Warner, Kaine introduce bill to protect communities from oil train accidents
Today, U.S. Sens. Mark Warner and Tim Kaine cosponsored legislation with Sen. Ron Wyden (D-OR) and others to better protect local communities by getting unsafe oil trains off the tracks. The legislation would provide firefighters and other first responders in local communities the resources they need if accidents occur, and provides a tax credit to incentivize the owners of older tanker cars to transition to newer, safer models.
“Today marks exactly one year since the day an oil train derailed in downtown Lynchburg while hauling heavy Bakken crude oil, spilling 20,000 gallons of oil into the James River and sparking a tremendous fire,” Sen. Warner said. “We were fortunate that no one was killed or injured in that April 30, 2014 derailment. But in Virginia, we now see near-daily crude oil trains traveling from one end of the Commonwealth to the other, often through some highly populated areas. It’s critical that we get outdated and risky tank cars off the tracks, ensure that rail cars are as safe as possible for the surrounding communities, and provide local first responders with the resources they need in the event of an accident.”
“This bill speeds up the phaseout of the oldest, least-armored oil tank cars by levying a fee on each car that will go toward paying for oil spill cleanup costs and training first responders in communities along major rail corridors,” said Sen. Kaine. “One year after an oil train derailed in downtown Lynchburg – luckily not resulting in fatalities – this is a common-sense bill that pushes trains to get safer and helps communities be better prepared to deal with oil car incidents when they occur.”
The Hazardous Materials Rail Transportation Safety Improvement Act of 2015 would reduce risks to communities near railroad tracks by speeding up the phase-out of older tank cars and encouraging companies to replace them with newer, safer cars. The bill also would place a $175 per shipment fee on older tank cars with widely known safety risks that are used to ship crude oil and other hazardous materials, and makes available a tax credit for companies that upgrade the newer cars to the highest required safety standard.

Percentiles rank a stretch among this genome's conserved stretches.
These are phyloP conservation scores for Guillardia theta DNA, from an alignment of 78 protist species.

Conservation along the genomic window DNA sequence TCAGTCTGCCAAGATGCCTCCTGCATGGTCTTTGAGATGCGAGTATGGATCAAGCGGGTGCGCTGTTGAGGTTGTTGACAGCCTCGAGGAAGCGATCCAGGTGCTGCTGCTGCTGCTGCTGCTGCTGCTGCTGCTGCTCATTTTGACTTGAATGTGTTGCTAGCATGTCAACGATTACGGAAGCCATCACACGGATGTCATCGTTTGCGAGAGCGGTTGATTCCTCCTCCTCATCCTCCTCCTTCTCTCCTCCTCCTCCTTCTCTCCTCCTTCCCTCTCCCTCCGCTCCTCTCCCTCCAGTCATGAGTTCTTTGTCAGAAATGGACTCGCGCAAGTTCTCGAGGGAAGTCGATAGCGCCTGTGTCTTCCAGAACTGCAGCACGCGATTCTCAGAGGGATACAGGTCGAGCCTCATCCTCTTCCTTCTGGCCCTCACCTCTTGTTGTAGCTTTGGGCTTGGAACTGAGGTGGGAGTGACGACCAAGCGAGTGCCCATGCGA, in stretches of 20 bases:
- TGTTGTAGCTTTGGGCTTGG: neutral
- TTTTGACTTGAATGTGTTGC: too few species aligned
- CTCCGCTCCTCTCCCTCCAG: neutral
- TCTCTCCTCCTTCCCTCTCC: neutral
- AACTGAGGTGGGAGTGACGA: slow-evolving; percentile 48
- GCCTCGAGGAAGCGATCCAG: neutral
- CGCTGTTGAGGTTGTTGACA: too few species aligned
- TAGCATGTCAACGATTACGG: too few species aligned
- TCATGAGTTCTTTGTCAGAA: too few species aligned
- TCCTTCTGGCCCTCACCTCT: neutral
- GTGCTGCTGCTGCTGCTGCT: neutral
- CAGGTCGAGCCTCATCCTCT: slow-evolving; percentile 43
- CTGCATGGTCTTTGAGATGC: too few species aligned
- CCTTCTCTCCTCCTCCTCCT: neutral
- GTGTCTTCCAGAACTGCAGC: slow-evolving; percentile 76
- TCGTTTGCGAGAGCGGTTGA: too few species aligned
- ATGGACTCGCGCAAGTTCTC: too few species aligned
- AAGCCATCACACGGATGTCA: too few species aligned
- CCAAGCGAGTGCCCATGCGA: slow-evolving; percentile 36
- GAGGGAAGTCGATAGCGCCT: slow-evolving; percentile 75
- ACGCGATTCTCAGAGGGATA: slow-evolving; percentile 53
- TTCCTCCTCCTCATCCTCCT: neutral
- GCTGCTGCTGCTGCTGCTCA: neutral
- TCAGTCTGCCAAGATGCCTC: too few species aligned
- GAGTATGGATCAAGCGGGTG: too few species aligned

The bill would use the revenue raised by the fee to help communities and first responders be better prepared in the event of a rail accident. It would establish a dedicated fund for clean-up costs of oil train accidents, advanced training for first responders, and grant money for states and cities to reroute rail carrying large volumes of hazardous materials away from highly populated areas.
In addition to Warner, Kaine and Wyden, the bill was co-sponsored by Sens. Jeff Merkley (D-OR), Dianne Feinstein (D-CA), Chuck Schumer (D-NY), Bob Casey (D-PA), and Sherrod Brown (D-OH).
Five accidents in the past four months – including fiery explosions of tank cars – in Iowa, Illinois, West Virginia and Ontario, Canada have added to the sense of urgency to address the safety of oil-by-rail transportation.
One week after the Lynchburg derailment, Sens. Warner and Kaine urged USDOT to issue regulations requiring the strongest possible tank cars, and to require railroads transporting Bakken crude oil to notify emergency response officials in the communities along the rail corridor. In addition, Sen. Warner convened more than 80 local, state and federal officials in Richmond in June 2014 to discuss ways to make transporting crude oil by rail safer. On February 20 of this year, Warner and Kaine urged federal regulators to move quickly to finalize and publish the USDOT proposed regulations. Last month, Sens. Warner and Kaine along with 19 other Senators called for robust investment for a Safe Transportation of Energy Products program to address increasing safety concerns related to the transportation of Bakken crude and other energy products.